The question put before us this evening sounds simple enough: Are we free to believe? It’s a question that’s been asked many times before in Europe. In fact, the history of our entire continent has been shaped by battles for religious freedom.
Think of the persecution and martyrdom of the early church. The struggle that followed for religious freedom, resulting in the Edict of Milan. Or the battles between the Moors and Christians in eighth century Spain. Or Protestants and Catholics during the time of the reformation. Or think of the Puritans who set sail aboard the Mayflower to find freedom in a new land.
More recently, think of the totalitarian regimes of the last century – whether we’re talking about Stalin’s Russia or Hitler’s Germany – these regimes all sort to eradicate religion from public life and religious freedom was all but extinguished for decades.
So, are we free to believe? This question is far from new. But it is no less important today as it has been throughout Europe’s two millennia. As with associated freedoms such as conscience and speech, it needs to be fought for in every generation.
But why? Why are there so many battles for religious freedom? If it is a good thing, why does it need to be fought for?
At this point, I think we should make it clear that almost everyone at least claims to agree on two things. First, there is broad agreement that there should be freedom of speech, conscience, and religion in society. At least in some form.
Of the nearly 200 countries in the world, only a handful of world leaders would openly claim otherwise. Just take a look at the Constitution of Pakistan. Article 19 reads, “Every citizen shall have the right to freedom of speech and expression…”. Article 20 states, “Every citizen shall have the right to profess, practice and propagate his religion…” and so forth. Most constitutions have almost identical provisions.
The question of religious freedom is far from new. It is important today as it ever has been.
There is near-universal agreement that freedom of speech, conscience, and religion ought to be protected in some shape or form.
But here is the second thing that almost everyone agrees upon: There are limits.
Not everything that someone does – if done in the name of religion – is acceptable. Not every action based on a claim to conscience is permissible. Not all forms of expression – for example, the selling of state secrets to a hostile enemy state – can be defended on free speech grounds. Claims to speech, conscience, and religion are not and cannot be absolute. And almost everyone agrees on this.
So the simple answer is yes, we are free to believe. But to what extent can we act on those beliefs? And here’s where the real questions begin. Where do we draw the line? Where are the limitations?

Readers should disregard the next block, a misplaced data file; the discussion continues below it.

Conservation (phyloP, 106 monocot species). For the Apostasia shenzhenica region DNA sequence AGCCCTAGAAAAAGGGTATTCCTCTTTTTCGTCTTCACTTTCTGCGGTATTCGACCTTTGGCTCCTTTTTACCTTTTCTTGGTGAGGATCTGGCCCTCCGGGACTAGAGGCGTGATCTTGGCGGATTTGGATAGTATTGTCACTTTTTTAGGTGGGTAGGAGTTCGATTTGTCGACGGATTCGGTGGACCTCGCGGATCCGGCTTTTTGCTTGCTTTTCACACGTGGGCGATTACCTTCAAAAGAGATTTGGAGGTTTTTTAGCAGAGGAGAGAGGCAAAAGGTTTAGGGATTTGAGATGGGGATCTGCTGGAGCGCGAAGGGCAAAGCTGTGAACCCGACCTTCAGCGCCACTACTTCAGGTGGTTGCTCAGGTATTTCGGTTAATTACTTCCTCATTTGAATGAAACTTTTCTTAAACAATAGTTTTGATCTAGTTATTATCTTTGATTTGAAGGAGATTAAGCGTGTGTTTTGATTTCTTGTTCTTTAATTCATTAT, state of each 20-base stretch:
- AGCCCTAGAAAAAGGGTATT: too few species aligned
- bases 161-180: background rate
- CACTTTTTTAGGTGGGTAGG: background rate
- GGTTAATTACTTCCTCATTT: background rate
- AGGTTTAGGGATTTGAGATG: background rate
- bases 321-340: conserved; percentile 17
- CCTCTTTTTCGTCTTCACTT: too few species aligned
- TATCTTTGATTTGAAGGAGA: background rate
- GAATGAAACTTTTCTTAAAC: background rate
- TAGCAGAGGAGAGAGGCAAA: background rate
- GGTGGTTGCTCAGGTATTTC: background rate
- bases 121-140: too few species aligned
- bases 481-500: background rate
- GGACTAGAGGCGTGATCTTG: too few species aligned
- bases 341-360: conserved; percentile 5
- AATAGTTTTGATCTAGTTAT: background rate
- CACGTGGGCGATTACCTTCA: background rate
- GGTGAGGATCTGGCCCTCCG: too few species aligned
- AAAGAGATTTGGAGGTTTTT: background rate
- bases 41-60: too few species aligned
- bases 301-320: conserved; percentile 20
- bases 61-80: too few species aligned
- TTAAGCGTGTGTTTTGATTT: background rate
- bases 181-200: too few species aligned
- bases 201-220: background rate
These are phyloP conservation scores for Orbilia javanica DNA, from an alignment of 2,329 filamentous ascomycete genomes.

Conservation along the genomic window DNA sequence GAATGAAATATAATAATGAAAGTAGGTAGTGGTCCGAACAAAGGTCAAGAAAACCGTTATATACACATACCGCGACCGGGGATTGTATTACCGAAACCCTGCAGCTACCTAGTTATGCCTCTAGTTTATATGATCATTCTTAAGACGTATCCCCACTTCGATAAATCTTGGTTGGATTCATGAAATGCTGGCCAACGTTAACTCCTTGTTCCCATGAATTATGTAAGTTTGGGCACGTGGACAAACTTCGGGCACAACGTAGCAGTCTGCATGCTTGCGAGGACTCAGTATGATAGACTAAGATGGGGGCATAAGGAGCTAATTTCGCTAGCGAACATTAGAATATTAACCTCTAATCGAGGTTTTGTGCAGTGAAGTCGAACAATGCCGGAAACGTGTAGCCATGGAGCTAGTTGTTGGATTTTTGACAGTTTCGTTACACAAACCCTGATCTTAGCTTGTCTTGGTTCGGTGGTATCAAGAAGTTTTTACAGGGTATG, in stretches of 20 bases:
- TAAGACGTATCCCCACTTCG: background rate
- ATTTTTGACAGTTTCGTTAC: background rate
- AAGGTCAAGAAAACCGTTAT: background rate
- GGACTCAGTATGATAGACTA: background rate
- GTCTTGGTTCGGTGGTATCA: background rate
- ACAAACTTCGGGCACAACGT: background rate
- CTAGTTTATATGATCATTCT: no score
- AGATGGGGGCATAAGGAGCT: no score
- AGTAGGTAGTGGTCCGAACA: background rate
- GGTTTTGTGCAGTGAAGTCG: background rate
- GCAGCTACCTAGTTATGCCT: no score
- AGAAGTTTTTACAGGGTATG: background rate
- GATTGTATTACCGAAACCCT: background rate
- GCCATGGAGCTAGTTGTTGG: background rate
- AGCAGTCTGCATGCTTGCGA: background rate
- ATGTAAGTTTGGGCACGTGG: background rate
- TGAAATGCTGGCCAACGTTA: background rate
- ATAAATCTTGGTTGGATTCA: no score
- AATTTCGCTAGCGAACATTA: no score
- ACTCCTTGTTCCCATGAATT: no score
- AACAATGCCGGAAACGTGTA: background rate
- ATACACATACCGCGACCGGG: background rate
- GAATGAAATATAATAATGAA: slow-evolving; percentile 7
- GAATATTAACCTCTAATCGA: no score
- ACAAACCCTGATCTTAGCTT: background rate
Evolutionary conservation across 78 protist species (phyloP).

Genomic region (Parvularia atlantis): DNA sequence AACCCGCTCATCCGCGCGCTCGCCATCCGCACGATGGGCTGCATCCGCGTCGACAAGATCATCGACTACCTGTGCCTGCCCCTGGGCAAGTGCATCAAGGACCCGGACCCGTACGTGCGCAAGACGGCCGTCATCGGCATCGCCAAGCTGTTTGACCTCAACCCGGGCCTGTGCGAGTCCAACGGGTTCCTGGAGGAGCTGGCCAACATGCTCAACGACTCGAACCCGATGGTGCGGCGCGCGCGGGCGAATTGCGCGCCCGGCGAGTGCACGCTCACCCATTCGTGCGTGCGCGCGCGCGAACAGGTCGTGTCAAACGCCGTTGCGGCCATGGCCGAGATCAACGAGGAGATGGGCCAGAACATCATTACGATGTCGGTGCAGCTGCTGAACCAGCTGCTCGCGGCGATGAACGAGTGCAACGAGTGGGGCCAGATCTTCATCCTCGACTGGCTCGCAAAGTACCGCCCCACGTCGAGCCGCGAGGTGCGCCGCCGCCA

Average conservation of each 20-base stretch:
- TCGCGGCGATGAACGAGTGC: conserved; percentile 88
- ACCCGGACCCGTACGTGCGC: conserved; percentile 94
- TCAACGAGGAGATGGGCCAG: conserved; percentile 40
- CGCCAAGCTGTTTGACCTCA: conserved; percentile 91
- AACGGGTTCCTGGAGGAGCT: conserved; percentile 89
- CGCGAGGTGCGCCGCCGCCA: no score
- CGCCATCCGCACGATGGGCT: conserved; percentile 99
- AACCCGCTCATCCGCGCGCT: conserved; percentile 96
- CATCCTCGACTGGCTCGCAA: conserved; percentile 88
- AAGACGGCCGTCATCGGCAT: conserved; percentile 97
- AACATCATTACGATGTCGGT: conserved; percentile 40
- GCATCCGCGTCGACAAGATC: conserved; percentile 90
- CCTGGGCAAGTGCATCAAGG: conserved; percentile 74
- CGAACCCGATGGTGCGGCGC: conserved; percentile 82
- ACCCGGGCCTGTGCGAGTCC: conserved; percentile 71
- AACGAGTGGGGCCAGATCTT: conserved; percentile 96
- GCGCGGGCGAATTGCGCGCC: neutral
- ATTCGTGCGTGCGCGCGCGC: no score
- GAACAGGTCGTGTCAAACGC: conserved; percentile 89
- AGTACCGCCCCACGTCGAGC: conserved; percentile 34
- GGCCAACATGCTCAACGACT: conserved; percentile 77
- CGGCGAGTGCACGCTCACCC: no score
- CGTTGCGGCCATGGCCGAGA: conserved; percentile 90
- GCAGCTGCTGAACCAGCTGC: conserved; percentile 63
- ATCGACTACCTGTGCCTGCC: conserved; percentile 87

Let’s take the thorny issue of conscience. When someone claims to be following their conscience, and doing so puts them at odds with their employer, the public, or the State, how do we weigh their conscience claim? Do we allow them to do whatever they want so long as they invoke their conscience? Of course not. That would lead to anarchy. Do we allow their conscience claim so long as it is supported by some form of religious text? But what about pacifists and others who have no sacred text to point to? Do we weigh the sincerity and validity of their belief? But do we really want secular courts weighing investigating the validity of someone’s beliefs? On and on the questions go.
But while these are essentially legal questions, they are far from abstract. ADF International is a legal organization that defends religious freedom around the world and we see the implications of the questions discussed this evening on a daily basis.
A couple of weeks ago a Court in Norway found against a doctor who was fired for refusing to prescribe an abortifacient device. The doctor’s claim to freedom of conscience was rejected and we are supporting her appeal.
This week we are awaiting the decision of Sweden’s highest court after a midwife, Ellinor Grimmark, was unable to find a job in the entire country because she refused to perform abortion procedures.
And next week we will file arguments before the European Court of Human Rights after a Christian family in Germany had their five children take away by the state, simply for educating them at home according to their own moral convictions.
The question of religious freedom is far from new. It is important today as it ever has been. And the implications affect real people who simply want to live out their faith in freedom.
This evening we are privileged to have with us an expert on these issues who can help us navigate these tricky waters.
Dr. Roger Trigg is a senior research fellow at the Ian Ramsey Centre at the University of Oxford and Associate Scholar at the Religious Freedom Project of the Berkley Center for Religion, Peace & World Affairs. He is also an emeritus professor of philosophy at the University of Warwick. And his books include Equality, Freedom and Religion, Religious Diversity, and Free to Believe? Religious Freedom in a Liberal Society.
If anyone can help provide answers to these challenging questions, it is Dr. Roger Trigg.